The VLBC Statement on the Abolition of the Death Penalty

The VLBC Statement on the Abolition of the Death Penalty

Written on 03/24/2021
Adele McClure


March 24, 2021


Contact: Adele McClure, Executive Director

Phone: (804) 876-0221


The Virginia Legislative Black Caucus Statement on the Abolition of the Death Penalty

Today the Governor has signed into law legislation to abolish the death penalty, a Virginia Legislative Black Caucus (VLBC) priority. The members of the VLBC, past and present, are proud to see this measure finally signed into law, making Virginia the first in the South to do so.

For decades, alongside advocates the VLBC has championed efforts to finally end this outdated and cruel practice, to prevent the Commonwealth from mistakenly putting innocent people to death, and to eliminate the disproportionate application of the death penalty on Black people. As stated in a 2005 bill carried by former VLBC member and then State Senator Henry L. Marsh III, the “imposition of the death penalty carried out by order of the Commonwealth on an innocent person would be an unspeakable and most lamentable injustice.”

“This is a historic moment for criminal justice reform in Virginia as we finally end a barbaric system that disproportionately punished Black and Brown people,” said VLBC Vice Chair Jennifer McClellan (D-9th, Richmond), a co-patron of the bill (SB 1165 - Surovell). “Ending capital punishment is a critical step on the long path to build a justice system that is truly just.”

According to records, Black people make up about 20% of Virginia’s population, but 46% of people executed in recent history. Virginia is shamefully known as a national leader in the number of executions.

“Being a national leader in the number of executions is not a title to be proud of,” said House Majority Leader Charniele Herring (D-46th, Alexandria), a chief co-patron of the bill (HB 2263 - Mullin). Prior to the bill’s passage by the Virginia General Assembly, Leader Herring quoted the late U.S. Supreme Court Justice Thurgood Marshall stating that “[i]t is evident...that the burden of capital punishment falls upon the poor...and the underprivileged members of society.” Leader Herring added that “[i]f we understand the facts of how the penalty is actually applied, we would do away with the death penalty.”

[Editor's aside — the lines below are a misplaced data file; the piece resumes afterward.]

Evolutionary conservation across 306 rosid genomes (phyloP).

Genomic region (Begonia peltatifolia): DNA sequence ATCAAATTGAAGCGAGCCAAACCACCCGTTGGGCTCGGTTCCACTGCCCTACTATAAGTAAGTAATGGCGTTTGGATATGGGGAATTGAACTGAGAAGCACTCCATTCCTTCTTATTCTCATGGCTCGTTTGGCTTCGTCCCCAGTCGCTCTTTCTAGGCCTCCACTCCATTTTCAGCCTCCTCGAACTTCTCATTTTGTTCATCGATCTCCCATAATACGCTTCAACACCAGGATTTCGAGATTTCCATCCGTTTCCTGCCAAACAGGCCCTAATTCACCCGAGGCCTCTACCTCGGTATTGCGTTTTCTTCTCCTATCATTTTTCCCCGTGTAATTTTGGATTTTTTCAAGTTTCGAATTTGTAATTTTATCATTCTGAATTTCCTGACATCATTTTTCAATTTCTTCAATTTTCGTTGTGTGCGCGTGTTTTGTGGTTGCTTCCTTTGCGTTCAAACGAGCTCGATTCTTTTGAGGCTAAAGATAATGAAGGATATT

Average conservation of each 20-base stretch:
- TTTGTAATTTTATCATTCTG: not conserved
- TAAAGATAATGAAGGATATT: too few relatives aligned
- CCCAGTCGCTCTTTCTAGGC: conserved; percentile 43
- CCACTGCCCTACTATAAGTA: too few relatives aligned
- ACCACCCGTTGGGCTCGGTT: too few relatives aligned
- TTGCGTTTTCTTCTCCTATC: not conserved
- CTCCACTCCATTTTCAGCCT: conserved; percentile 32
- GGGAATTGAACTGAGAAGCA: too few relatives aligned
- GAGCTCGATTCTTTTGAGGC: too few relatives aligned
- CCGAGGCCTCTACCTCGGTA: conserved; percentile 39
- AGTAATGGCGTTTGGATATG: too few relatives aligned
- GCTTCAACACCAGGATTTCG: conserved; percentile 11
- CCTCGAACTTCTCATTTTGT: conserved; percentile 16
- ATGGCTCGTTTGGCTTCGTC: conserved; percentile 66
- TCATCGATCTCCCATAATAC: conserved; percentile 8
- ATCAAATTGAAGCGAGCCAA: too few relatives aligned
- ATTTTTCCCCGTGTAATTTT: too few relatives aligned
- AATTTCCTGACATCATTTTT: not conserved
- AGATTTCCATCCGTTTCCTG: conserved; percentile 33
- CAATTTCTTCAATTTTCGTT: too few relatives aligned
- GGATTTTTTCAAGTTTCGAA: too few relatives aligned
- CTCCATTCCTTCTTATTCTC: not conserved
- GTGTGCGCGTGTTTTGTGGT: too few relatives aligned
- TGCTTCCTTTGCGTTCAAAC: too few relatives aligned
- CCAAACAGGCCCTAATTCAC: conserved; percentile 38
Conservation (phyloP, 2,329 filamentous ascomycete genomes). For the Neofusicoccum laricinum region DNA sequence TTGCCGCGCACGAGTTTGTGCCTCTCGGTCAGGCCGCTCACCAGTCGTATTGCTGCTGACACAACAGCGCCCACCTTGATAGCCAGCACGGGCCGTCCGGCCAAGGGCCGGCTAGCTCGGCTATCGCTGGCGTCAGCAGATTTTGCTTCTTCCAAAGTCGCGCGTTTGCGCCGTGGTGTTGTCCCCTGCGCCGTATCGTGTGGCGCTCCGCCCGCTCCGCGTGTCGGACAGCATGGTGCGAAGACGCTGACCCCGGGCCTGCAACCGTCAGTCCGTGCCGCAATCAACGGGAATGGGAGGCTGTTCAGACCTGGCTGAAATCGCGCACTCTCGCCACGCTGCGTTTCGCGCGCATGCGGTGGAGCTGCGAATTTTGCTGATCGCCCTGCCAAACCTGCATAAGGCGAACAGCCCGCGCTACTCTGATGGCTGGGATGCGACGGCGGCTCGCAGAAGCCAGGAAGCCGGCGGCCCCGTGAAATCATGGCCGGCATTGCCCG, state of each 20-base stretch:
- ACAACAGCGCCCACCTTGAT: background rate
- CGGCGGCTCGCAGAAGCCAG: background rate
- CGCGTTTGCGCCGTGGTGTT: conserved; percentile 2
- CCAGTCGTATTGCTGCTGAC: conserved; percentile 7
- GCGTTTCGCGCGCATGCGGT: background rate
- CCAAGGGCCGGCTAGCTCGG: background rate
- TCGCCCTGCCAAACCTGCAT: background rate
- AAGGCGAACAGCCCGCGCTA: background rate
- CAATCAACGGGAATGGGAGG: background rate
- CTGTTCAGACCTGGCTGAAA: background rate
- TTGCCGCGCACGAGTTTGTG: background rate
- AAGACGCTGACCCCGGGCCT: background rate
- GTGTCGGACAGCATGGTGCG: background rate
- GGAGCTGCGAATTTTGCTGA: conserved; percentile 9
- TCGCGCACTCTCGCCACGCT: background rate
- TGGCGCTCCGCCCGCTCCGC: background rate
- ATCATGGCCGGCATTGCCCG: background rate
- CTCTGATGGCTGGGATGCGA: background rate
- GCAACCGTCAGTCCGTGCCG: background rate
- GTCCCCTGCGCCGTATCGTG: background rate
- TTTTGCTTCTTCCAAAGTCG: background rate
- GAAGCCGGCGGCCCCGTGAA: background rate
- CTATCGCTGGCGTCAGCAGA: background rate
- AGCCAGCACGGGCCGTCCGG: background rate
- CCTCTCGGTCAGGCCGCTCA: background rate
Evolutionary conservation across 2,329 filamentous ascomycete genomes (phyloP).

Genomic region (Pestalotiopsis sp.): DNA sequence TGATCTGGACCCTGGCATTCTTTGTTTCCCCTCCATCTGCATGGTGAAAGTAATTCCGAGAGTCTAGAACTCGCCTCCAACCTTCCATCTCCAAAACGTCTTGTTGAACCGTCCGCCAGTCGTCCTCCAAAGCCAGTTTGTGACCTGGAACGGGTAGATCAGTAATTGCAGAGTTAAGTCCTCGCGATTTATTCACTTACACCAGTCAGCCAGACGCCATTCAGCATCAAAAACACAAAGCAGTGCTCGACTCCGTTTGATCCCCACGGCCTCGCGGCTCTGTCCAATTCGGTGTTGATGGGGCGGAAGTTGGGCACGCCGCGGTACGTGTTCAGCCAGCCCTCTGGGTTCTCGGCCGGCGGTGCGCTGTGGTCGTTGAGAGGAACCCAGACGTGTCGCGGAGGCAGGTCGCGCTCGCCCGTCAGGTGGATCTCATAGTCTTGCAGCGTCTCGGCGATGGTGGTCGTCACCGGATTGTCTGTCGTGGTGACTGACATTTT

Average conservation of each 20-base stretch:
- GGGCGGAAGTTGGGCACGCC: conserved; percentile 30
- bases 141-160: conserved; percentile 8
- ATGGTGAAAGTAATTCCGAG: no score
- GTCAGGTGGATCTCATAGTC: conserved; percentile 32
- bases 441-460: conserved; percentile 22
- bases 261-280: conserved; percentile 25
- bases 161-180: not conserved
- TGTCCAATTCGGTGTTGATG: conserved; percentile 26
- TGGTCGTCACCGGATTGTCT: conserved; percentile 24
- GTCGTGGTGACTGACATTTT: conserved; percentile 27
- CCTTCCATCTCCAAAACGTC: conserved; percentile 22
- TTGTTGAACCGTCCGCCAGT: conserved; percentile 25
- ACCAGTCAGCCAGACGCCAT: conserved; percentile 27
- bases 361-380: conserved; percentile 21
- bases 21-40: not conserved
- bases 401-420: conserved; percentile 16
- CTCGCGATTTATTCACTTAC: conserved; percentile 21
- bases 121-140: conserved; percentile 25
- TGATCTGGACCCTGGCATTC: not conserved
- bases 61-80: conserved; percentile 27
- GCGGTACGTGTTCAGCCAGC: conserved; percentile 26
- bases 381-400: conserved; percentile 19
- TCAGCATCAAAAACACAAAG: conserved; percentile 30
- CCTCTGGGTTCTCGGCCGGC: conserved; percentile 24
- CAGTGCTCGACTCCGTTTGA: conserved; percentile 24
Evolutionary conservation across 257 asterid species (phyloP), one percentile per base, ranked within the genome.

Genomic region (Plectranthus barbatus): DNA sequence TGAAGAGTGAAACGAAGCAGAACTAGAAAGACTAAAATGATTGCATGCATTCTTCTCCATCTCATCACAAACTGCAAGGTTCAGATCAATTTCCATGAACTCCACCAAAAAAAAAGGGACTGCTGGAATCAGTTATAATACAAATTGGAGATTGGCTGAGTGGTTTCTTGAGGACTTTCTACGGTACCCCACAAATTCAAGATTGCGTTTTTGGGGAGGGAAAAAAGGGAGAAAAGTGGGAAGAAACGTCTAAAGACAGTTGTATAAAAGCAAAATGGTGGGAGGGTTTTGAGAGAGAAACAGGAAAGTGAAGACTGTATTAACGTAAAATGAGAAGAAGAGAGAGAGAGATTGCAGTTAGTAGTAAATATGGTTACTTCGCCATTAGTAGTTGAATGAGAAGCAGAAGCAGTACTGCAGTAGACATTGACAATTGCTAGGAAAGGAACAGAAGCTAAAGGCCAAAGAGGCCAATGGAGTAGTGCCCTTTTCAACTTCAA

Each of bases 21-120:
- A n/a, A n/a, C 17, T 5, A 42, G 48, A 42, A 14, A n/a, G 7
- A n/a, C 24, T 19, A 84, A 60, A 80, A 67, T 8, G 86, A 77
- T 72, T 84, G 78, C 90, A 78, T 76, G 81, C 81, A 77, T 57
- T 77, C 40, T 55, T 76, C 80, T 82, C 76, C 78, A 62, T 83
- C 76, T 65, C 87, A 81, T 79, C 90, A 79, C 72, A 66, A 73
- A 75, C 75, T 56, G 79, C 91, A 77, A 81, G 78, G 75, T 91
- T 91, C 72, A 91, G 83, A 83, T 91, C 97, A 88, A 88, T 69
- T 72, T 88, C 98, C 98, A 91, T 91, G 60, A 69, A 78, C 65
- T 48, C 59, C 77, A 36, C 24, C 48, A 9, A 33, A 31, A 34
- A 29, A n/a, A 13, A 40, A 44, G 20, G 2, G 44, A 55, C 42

The members of the VLBC look forward to continuing the push for long overdue justice reform and thank the faith community, advocates, patrons of the bills, and so many others for working tirelessly to usher in this change. 

“This has been a long time coming, but we finally got there,” said Senate President Pro Tempore L. Louise Lucas (D-18th, Portsmouth). “For as long as capital punishment existed in our Commonwealth it was disproportionately used against Black and Brown Virginians and against low-income communities. Now we take another step forward towards a fairer and more equitable justice system. We have gotten so much accomplished in this session to break down the barriers that have existed for so long here in Virginia and across the United States. And I look forward to seeing what more we can accomplish in the sessions ahead.”




The Virginia Legislative Black Caucus (VLBC) is made up of 23 members in the Virginia General Assembly. VLBC is committed to improving the economic, educational, political, and social conditions of African Americans and underrepresented groups in Virginia. A vital part of VLBC’s mission is to raise the consciousness of other groups to the contributions made by African Americans to the Commonwealth and the Nation.


Address: P.O. Box 15512, Richmond, VA 23227 | Website:

Email:  | Twitter/Facebook: @VABlackCaucus | Phone: 804-876-0221

Press Release - The VLBC Statement on the Abolition of the Death Penalty Press Release - The VLBC Statement on the Abolition of the Death Penalty